The use of three-dimensional (3D) methods for facial imaging has increased significantly over the past years.Traditional 2D imaging has gradually being replaced by 3D images in different disciplines,particularly in the fields of orthodontics,maxillofacial surgery,plastic and reconstructive surgery,neurosurgery and forensic sciences.In most cases,3D facial imaging overcomes the limitations of traditional 2D methods and provides the clinician with more accurate information regarding the soft-tissues and the underlying skeleton.The aim of this study was to review the types of imaging methods used for facial imaging.It is important to realize the difference between the types of 3D imaging methods as application and indications thereof may differ.Since 3D cone beam computed tomography (CBCT) imaging will play an increasingly importanl role in orthodontics and orthognathic surgery,special emphasis should be placed on discussing CBCT applications in facial evaluations.

  6. Full data consistency conditions for cone-beam projections with sources on a plane

    Cone-beam consistency conditions (also known as range conditions) are mathematical relationships between different cone-beam projections, and they therefore describe the redundancy or overlap of information between projections. These redundancies have often been exploited for applications in image reconstruction. In this work we describe new consistency conditions for cone-beam projections whose source positions lie on a plane. A further restriction is that the target object must not intersect this plane. The conditions require that moments of the cone-beam projections be polynomial functions of the source positions, with some additional constraints on the coefficients of the polynomials. A precise description of the consistency conditions is that the four parameters of the cone-beam projections (two for the detector, two for the source position) can be expressed with just three variables, using a certain formulation involving homogeneous polynomials. The main contribution of this work is our demonstration that these conditions are not only necessary, but also sufficient. Thus the consistency conditions completely characterize all redundancies, so no other independent conditions are possible and in this sense the conditions are full. The idea of the proof is to use the known consistency conditions for 3D parallel projections, and to then apply a 1996 theorem of Edholm and Danielsson that links parallel to cone-beam projections. The consistency conditions are illustrated with a simulation example. (paper)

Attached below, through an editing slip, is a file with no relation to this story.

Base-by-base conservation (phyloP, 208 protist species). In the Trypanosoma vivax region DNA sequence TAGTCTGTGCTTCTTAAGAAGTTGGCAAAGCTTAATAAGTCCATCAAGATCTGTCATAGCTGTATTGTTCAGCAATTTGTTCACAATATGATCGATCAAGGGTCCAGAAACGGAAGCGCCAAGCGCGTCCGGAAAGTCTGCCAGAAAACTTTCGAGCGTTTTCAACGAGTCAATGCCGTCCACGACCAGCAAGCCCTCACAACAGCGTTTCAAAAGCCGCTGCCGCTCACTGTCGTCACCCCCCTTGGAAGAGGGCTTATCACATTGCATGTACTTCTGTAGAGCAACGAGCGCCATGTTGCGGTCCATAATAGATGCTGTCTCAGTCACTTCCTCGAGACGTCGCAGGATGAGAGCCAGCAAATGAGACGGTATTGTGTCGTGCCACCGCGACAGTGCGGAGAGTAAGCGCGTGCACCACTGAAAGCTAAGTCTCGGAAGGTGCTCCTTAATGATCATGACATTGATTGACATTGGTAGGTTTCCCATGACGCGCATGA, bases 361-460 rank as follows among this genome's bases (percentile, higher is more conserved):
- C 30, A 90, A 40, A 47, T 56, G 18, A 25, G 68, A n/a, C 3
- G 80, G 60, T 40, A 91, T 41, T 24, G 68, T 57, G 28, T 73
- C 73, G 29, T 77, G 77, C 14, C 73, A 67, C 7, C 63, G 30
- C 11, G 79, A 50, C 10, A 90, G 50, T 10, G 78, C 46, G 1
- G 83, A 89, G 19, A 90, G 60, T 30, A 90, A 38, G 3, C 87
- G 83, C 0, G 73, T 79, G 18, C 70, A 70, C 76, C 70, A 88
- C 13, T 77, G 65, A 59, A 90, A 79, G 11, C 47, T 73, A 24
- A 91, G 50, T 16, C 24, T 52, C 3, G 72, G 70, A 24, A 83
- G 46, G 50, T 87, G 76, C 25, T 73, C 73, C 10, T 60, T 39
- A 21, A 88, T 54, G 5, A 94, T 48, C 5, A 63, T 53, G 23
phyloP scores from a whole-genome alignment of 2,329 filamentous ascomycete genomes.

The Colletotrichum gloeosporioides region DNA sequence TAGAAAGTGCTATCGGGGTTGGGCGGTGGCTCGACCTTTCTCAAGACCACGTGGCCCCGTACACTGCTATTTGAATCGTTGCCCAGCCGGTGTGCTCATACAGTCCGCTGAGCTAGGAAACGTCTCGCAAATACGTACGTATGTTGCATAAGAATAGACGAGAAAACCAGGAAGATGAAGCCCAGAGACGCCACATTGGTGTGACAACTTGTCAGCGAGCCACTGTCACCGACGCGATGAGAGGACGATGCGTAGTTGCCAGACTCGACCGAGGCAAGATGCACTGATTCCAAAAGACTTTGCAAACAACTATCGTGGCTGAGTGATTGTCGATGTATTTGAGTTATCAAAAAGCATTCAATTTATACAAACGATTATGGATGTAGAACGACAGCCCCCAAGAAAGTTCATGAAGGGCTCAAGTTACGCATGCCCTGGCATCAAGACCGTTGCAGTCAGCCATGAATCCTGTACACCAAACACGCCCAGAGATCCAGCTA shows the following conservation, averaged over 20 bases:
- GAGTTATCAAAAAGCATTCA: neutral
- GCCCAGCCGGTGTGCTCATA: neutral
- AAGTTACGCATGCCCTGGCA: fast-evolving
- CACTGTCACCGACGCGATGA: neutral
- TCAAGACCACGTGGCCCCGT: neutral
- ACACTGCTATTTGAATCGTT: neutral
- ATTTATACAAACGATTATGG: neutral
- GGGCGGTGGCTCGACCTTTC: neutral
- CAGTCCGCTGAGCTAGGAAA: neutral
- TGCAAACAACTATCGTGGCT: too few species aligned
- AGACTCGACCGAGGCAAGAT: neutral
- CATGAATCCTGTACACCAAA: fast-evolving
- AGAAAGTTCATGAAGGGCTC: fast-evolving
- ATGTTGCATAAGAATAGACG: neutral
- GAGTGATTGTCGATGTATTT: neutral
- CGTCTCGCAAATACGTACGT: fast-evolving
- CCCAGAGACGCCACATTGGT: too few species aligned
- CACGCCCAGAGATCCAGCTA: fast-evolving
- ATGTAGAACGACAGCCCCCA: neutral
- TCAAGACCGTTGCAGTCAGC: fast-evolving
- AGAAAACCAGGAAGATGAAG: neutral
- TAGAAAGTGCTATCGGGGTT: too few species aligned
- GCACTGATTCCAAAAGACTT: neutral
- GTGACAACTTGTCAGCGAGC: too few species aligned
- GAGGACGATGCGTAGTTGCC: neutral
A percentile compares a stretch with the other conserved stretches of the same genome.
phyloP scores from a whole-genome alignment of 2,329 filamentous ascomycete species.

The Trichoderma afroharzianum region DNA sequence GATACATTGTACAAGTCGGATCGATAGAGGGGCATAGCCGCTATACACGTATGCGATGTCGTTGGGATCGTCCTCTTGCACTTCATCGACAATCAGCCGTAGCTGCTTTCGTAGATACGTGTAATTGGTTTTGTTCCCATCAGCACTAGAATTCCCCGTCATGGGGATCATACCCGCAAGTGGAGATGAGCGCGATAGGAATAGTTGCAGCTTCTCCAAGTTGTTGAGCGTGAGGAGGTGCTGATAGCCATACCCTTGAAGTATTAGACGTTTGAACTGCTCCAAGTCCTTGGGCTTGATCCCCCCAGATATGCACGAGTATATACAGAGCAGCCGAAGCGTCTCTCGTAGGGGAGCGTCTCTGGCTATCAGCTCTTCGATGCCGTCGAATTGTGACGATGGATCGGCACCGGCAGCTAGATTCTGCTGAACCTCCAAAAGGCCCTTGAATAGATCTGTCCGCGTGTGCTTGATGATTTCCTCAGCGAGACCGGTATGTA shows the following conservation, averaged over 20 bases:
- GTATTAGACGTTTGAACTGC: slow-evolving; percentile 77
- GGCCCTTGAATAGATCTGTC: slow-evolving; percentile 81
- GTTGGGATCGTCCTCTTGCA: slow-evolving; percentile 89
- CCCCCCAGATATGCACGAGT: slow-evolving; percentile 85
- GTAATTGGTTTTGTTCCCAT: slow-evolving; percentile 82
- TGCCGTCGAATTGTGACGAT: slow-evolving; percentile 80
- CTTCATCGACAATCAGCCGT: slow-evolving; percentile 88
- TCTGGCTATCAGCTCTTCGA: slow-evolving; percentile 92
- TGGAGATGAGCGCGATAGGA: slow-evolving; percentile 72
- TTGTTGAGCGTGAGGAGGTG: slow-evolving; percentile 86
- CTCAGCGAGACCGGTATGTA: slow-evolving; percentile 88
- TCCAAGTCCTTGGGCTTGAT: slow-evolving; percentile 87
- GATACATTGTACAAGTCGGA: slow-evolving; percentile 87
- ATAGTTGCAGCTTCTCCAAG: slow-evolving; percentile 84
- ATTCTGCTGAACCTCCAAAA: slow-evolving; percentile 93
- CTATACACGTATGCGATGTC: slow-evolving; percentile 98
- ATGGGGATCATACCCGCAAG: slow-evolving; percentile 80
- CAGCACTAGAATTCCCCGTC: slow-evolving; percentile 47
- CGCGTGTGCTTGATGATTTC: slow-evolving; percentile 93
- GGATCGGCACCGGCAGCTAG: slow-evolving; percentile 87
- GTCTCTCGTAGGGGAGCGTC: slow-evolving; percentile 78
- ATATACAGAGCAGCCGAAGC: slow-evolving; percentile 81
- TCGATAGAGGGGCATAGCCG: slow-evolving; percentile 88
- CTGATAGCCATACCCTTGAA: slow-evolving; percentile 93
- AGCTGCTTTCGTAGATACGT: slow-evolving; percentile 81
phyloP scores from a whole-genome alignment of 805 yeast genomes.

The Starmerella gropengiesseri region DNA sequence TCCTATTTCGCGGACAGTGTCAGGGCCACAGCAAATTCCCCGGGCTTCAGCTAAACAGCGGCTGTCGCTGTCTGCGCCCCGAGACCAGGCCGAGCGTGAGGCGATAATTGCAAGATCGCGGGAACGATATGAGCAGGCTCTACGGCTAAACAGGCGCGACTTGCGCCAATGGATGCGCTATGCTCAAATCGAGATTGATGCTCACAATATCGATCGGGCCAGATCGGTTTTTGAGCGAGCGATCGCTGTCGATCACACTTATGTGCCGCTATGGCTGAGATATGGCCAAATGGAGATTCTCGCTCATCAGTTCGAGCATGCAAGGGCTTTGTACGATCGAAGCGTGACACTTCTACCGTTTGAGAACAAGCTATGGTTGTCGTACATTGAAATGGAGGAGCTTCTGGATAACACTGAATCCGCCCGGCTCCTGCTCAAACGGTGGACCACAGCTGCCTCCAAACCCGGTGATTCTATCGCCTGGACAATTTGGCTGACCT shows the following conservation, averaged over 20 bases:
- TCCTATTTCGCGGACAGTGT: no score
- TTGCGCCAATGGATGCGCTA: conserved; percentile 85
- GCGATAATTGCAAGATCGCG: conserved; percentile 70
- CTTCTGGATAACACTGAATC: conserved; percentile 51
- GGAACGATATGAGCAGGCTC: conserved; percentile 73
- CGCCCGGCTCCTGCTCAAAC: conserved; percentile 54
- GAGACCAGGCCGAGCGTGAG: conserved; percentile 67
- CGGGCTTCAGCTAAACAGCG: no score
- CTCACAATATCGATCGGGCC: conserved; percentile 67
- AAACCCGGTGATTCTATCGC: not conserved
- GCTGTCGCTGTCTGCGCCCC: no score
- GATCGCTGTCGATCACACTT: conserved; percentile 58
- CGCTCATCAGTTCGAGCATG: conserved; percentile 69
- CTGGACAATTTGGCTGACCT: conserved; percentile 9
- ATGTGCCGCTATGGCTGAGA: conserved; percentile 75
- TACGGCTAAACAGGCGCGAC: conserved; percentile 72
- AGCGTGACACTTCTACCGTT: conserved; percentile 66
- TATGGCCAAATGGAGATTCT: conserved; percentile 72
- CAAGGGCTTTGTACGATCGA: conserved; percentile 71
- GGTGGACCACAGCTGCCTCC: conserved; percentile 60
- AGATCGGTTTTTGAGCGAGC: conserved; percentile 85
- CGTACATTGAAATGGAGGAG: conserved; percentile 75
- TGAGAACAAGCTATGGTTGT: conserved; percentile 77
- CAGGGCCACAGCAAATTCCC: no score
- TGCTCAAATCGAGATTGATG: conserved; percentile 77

7. Full data consistency conditions for cone-beam projections with sources on a plane.

    Clackdoyle, Rolf; Desbat, Laurent

    2013-12-01

    Cone-beam consistency conditions (also known as range conditions) are mathematical relationships between different cone-beam projections, and they therefore describe the redundancy or overlap of information between projections. These redundancies have often been exploited for applications in image reconstruction. In this work we describe new consistency conditions for cone-beam projections whose source positions lie on a plane. A further restriction is that the target object must not intersect this plane. The conditions require that moments of the cone-beam projections be polynomial functions of the source positions, with some additional constraints on the coefficients of the polynomials. A precise description of the consistency conditions is that the four parameters of the cone-beam projections (two for the detector, two for the source position) can be expressed with just three variables, using a certain formulation involving homogeneous polynomials. The main contribution of this work is our demonstration that these conditions are not only necessary, but also sufficient. Thus the consistency conditions completely characterize all redundancies, so no other independent conditions are possible and in this sense the conditions are full. The idea of the proof is to use the known consistency conditions for 3D parallel projections, and to then apply a 1996 theorem of Edholm and Danielsson that links parallel to cone-beam projections. The consistency conditions are illustrated with a simulation example. PMID:24240245

  8. Evaluation of tilted cone-beam CT orbits in the development of a dedicated hybrid mammotomograph